Taking a break does not mean ceasing all physical activity. It may mean changing up your exercise program in a dramatically different fashion. For example, if you are a hard-core runner and are experiencing ankle, knee, or hip problems you need a break from the constant pounding on your joints. One of the ways to maintain your cardio fitness and at the same time give a joint to break is by riding a bicycle or some other cardio piece of equipment. On the other hand, if you do not want to go to the gym then start walking.

Walking, as has been mentioned numerous times in the media, is an excellent way to increase your physical health. It is also much kinder to your joints than running. Walking, as can be expected, strengthens your leg muscles as well as improving your balance especially if you consistently walk over uneven terrain.

According to the Mayo Clinic “the more you walk, the better your balance will be, and the more practice you get at catching yourself when you trip or quickly change directions.” These are two good reasons to walk, particularly if you are older.

040913 Increase your diabetes protection by lifting weights-part one

Increase your diabetes protection by lifting weights

In a joint study conducted by Harvard and the University of Southern Denmark was found that men who lifted weights were able to significantly cut their risk of developing diabetes. Simply put, if you are unable to do aerobic exercise, then start hitting the gym and begin building up your lean muscle mass.

Our body relies on glucose, a basic fuel that originates from the starches and sugars we eat, to function. Once in our system, insulin transports glucose from your blood into the cells of your body. However, if the pancreas is not producing enough insulin or if your cells, for some reason, are ignoring the insulin you may develop type II diabetes.

The biggest a known risk factor of type II diabetes is being overweight. And being overweight, in the majority of cases, boils down to the deadly trio of too much food, too much drink and too little physical activity. For a long time we have known that aerobic activity uses up a lot of energy which in turn can be used to help weight loss and lower diabetes risk.

One study found that men doing 150 minutes a week of aerobics were able to reduce or diabetes risk by 52%. It would be no stretch to apply similar findings to women. Yet there are some who are unable to do aerobics and for them lifting weights may be the answer.

A new study found that men who strength trained 150 minutes a week realized a 34% risk reduction for diabetes even if they did no aerobics.

Dr. Eric Rimm, an associate professor of epidemiology and nutrition at the Harvard school of Public health, explains how lifting weights and building muscle mass works to reduce your risk of diabetes. “Your muscles use glucose. By creating more muscle that needs more glucose when you exercise, you reduce glucose levels remaining in the blood.” He goes on to say that by combining aerobic exercise with lifting, you are providing an even greater risk reduction of up to 59%.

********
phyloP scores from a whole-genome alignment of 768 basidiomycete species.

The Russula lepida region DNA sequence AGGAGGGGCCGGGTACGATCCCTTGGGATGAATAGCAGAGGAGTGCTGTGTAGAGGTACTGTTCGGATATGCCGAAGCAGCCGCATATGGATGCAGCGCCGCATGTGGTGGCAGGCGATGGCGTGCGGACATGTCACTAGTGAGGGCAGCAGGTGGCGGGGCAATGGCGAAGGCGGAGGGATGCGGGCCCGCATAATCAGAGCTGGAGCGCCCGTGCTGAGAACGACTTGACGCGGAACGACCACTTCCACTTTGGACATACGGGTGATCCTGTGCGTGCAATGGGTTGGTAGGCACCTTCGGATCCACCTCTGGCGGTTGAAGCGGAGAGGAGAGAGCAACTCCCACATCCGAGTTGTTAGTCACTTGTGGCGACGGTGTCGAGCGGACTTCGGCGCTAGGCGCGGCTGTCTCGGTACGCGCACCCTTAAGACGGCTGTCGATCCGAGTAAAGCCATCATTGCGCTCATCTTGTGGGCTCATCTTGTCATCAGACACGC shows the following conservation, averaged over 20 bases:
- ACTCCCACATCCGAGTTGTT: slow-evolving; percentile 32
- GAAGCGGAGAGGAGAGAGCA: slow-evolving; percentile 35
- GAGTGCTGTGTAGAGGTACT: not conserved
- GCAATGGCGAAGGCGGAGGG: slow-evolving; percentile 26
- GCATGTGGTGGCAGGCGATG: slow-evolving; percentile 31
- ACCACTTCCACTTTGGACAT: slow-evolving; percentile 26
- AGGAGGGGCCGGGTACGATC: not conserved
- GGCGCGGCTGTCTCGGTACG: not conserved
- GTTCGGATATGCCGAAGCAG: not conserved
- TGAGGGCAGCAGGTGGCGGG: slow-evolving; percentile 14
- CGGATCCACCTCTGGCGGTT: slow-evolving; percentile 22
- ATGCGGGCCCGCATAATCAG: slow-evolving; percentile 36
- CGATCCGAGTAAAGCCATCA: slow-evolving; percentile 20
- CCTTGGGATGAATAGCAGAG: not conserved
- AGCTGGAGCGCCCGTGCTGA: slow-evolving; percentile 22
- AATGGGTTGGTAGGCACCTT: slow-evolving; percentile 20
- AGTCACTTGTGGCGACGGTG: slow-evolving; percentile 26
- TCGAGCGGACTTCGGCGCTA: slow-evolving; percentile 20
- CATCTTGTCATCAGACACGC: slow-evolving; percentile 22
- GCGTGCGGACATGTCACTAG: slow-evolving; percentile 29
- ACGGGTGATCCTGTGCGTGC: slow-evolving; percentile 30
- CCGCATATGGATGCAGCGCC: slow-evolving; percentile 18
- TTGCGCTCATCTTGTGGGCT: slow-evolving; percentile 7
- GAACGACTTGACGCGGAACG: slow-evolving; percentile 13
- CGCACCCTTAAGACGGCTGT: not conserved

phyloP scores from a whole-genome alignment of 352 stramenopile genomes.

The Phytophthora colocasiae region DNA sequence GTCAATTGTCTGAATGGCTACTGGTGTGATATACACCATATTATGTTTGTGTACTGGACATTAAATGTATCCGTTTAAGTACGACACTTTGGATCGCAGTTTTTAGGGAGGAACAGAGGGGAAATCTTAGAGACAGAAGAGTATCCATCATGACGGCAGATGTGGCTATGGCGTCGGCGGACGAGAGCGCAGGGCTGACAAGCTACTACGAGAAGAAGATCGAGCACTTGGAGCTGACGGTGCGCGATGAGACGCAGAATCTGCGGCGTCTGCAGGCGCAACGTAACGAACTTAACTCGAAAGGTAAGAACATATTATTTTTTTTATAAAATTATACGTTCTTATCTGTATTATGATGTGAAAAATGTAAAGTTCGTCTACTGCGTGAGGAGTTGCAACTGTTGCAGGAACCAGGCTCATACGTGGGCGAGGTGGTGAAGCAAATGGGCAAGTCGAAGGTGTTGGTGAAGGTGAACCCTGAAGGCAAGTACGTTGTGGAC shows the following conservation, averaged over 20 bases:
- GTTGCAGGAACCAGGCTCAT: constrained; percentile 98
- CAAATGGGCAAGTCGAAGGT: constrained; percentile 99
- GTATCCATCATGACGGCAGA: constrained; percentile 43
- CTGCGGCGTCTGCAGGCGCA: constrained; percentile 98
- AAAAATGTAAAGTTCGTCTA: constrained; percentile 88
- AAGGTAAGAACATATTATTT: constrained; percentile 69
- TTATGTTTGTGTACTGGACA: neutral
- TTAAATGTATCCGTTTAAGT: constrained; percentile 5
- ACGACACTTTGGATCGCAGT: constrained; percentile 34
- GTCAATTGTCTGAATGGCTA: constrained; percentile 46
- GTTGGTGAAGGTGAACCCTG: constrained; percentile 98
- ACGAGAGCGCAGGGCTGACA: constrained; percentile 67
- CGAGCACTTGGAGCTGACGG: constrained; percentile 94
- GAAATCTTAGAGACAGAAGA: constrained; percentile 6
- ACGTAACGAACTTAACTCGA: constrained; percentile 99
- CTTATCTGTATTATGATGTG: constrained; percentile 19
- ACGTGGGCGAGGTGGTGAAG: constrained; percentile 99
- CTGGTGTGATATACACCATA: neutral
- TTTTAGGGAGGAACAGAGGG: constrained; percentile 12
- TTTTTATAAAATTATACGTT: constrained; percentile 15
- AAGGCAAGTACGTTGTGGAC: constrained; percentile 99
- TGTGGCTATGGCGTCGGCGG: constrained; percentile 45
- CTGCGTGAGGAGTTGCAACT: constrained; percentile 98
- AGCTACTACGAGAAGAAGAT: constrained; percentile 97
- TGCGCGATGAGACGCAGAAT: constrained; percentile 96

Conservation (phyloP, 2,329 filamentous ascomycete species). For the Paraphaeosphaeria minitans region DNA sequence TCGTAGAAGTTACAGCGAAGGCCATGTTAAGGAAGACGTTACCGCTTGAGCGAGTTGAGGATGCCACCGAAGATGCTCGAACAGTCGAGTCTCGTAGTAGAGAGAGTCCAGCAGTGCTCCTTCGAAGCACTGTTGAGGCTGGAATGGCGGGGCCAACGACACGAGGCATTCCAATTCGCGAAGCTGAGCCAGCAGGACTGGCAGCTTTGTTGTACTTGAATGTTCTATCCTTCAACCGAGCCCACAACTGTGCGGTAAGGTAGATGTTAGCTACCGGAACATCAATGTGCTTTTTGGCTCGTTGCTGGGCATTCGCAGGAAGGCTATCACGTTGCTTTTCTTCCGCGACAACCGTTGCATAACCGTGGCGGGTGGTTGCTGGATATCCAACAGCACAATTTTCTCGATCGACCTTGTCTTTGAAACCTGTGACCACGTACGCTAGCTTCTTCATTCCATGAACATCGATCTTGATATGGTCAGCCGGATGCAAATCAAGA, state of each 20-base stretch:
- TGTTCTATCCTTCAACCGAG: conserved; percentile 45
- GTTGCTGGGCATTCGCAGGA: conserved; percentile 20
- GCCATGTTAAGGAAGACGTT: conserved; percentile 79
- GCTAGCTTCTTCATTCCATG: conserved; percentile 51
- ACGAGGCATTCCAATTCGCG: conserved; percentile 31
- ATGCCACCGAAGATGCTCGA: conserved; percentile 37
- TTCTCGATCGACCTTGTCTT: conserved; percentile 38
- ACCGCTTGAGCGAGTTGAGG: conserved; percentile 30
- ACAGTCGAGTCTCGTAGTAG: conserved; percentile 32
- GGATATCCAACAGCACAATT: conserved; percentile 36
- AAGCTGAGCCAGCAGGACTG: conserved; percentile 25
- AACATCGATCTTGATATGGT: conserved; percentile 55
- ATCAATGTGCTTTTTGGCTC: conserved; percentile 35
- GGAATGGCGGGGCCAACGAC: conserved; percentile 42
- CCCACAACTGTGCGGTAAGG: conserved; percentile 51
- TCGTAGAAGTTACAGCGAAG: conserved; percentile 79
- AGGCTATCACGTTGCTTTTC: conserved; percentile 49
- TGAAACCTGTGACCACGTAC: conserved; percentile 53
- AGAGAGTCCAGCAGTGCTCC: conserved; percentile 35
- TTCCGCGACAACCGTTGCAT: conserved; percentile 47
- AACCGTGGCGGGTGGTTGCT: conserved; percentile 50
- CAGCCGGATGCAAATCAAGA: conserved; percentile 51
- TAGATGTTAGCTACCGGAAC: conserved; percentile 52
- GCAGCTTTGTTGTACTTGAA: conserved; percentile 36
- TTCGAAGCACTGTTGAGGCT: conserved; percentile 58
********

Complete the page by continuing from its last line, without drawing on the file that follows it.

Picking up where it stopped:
150713 Gaining muscle with electrical impulses, fact, or fiction

Gaining muscle with electrical impulses, fact, or fiction

Periodically one sees an advertisement for an electrical device that supposedly builds muscles or helps someone to lose weight. Without a doubt, some types of electrical stimulation are beneficial, however the gains in the muscles are minuscule. Useful versions of these are seen most often in a physical therapy setting where they are used in the rehab of an injury and after a surgery to help control pain. The tens unit comes immediately to mind.

The repeated shocks produced by these electrical devices can force rapid contractions of the muscles. This repeated stimulation does cause a certain amount of growth in the muscle fibers but even the best of these devices, as used in the medical field, can do only so much. They help to partially stave off muscle atrophy during the rehabilitation.

In order to gain muscle size, strength, and to burn enough calories to lose weight, exercise is a critical part of the equation. Without exercise, these devices are practically useless, especially the ones seen on TV.

One popular, regularly advertised, model found that the stimulation of the major muscles of the abdomen, arms, and legs for up to 45 minutes, three times a week for a full two months produced no significant changes in the participants strength levels, body fat ratio to lean muscle mass, weight , or their overall appearance.

The recommendation from most astute observers is to regularly exercise and follow a sound nutritious diet because getting stronger, bigger, and losing weight does not come with an electrical machine. You actually have to be active and watch what you eat and drink.

010713 Physical activity guidelines and the benefits of walking

Physical activity guidelines and the benefits of walking

The Department of Health and Human Services (DHHS) recommends at least two and a half hours of strength training per week working muscle groups such as the shoulders, chest, upper back, lower back, legs, and abdominal muscles. And two and a half hours of moderate aerobic activity spread throughout the week. Exercise time is decreased if the intensity is higher. In this case, DHHS recommends one hour and fifteen minutes of vigorous aerobic activity, again spread throughout the week.